In the first, CNN spoke to Werner Van Rooyen, Head of Business Development and Growth at LUNO, the biggest Bitcoin exchange in Africa about how Bitcoin and Cryptocurrencies are naturally poised to offer Africans financial inclusion.
Please read carefully and leave behind some comments on the contents of the interview.
- Are you familiar with LUNO?
- What is the acceptance of LUNO in your area?
- How easy is it to use LUNO?
- Is LUNO the only way to go?
- Are there any alternatives to LUNO?
Interview number 1:
CNN: Has Bitcoin Anything to Offer Africa?
Werner van Rooyen:
Much of the existing financial infrastructure is inefficient: banks and branches are expensive, currency transfers can often be expensive and slow and most of the developing world is still unbanked.
Most African currencies are reeking of inflation. Does this make Bitcoin attractive as a store of value to Africans?
Werner van Rooyen:
Bitcoin has proven to be the best-performing currency in the world in 2016. I believe more investors in high-inflation countries are looking at alternative asset classes, things like gold or Bitcoin.
What do you make of some African governments tagging Bitcoin as a tool for terrorism and money laundering?
Werner van Rooyen:
I think this is mostly fueled by incorrect data, click-driven media hype and lack of understanding about Bitcoin. Firstly, I should say that the biggest facilitator of organised crime, including money laundering and terror financing, is cold hard cash.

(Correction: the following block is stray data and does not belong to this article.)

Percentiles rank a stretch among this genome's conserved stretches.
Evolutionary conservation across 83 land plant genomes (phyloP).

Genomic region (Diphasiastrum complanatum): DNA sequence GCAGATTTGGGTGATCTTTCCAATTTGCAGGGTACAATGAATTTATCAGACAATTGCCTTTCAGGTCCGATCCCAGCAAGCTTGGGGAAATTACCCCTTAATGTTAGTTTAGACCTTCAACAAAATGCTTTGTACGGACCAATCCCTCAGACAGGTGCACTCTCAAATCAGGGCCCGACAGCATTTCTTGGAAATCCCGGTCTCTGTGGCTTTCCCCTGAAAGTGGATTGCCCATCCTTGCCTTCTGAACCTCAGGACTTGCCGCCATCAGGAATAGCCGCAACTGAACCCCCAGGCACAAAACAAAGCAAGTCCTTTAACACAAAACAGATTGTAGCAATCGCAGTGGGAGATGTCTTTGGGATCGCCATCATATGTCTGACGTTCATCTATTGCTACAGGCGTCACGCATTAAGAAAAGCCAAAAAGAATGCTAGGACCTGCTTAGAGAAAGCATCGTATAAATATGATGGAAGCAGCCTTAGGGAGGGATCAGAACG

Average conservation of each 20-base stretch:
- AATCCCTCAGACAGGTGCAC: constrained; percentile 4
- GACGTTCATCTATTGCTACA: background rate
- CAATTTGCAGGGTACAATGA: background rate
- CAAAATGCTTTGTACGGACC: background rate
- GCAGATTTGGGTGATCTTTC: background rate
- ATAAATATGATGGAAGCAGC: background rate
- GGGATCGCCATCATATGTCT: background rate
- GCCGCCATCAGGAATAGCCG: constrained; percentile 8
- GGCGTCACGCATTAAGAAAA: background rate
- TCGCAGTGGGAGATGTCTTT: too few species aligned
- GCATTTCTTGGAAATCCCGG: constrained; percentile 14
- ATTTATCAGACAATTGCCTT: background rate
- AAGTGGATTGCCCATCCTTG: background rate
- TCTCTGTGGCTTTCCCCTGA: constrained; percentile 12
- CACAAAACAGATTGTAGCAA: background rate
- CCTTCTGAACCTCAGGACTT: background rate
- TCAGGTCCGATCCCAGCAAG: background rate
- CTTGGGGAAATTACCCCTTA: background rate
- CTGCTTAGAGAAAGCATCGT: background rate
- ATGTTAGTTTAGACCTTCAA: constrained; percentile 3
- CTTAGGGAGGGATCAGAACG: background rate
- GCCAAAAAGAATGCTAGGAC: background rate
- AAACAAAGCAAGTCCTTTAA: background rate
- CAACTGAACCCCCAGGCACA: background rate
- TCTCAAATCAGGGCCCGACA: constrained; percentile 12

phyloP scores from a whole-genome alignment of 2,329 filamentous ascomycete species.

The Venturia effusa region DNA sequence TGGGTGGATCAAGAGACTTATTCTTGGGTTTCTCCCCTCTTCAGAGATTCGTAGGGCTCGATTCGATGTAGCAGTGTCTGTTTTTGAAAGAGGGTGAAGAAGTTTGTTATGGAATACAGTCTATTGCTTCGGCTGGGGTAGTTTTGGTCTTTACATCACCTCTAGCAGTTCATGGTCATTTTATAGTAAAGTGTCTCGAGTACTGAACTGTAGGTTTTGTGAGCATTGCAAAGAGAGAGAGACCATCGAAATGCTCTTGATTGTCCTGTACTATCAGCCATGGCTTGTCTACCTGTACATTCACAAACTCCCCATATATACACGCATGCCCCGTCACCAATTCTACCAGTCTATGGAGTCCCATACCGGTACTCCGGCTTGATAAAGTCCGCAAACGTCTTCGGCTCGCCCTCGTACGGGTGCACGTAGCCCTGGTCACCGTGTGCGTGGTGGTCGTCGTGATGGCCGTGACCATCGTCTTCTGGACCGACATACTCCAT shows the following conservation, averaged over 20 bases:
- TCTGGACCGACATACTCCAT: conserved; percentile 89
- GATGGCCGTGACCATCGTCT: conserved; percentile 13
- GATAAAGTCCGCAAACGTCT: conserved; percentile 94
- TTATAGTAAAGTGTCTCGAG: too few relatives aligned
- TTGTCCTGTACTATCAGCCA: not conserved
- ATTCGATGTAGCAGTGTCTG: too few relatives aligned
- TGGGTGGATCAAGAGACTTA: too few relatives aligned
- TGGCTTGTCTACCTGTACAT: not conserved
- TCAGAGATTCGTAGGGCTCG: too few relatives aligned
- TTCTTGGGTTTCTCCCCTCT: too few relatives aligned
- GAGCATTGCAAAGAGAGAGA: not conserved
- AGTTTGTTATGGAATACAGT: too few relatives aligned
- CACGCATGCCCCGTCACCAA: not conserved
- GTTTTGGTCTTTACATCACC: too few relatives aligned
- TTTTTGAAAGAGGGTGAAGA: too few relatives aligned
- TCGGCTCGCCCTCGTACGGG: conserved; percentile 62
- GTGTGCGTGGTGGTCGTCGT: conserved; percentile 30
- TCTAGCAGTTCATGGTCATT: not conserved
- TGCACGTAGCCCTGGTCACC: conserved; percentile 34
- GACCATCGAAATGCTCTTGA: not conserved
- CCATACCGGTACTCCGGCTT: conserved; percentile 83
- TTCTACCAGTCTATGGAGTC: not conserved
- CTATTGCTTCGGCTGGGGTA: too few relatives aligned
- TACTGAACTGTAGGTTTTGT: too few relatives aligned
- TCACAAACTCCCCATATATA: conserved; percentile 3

Many other modern inventions, such as the Internet, Twitter, cars and cellphones, are currently being used to facilitate crime. It doesn’t mean that we should shut these technological advances down (I doubt anyone is seriously proposing it), but rather that the good that comes with it outweighs the bad.
Lastly, there is very little proof that Bitcoin is currently being used for these nefarious purposes. Remember: Bitcoin is only pseudo-anonymous: all Bitcoin transactions ever conducted are recorded in the Blockchain.
Adoption in Africa is irritatingly slow. How do we push penetration?
Werner van Rooyen:
Education and user experience. At Luno, we’re doing a lot to tackle this. Our aim is to make Luno the easiest place to buy, sell and learn about Bitcoin. Something which is no trivial task, but we’re seeing fantastic growth in Africa, especially for our mobile wallet. We’ve also created a Learning Portal to help new people with some basic concepts about Bitcoin.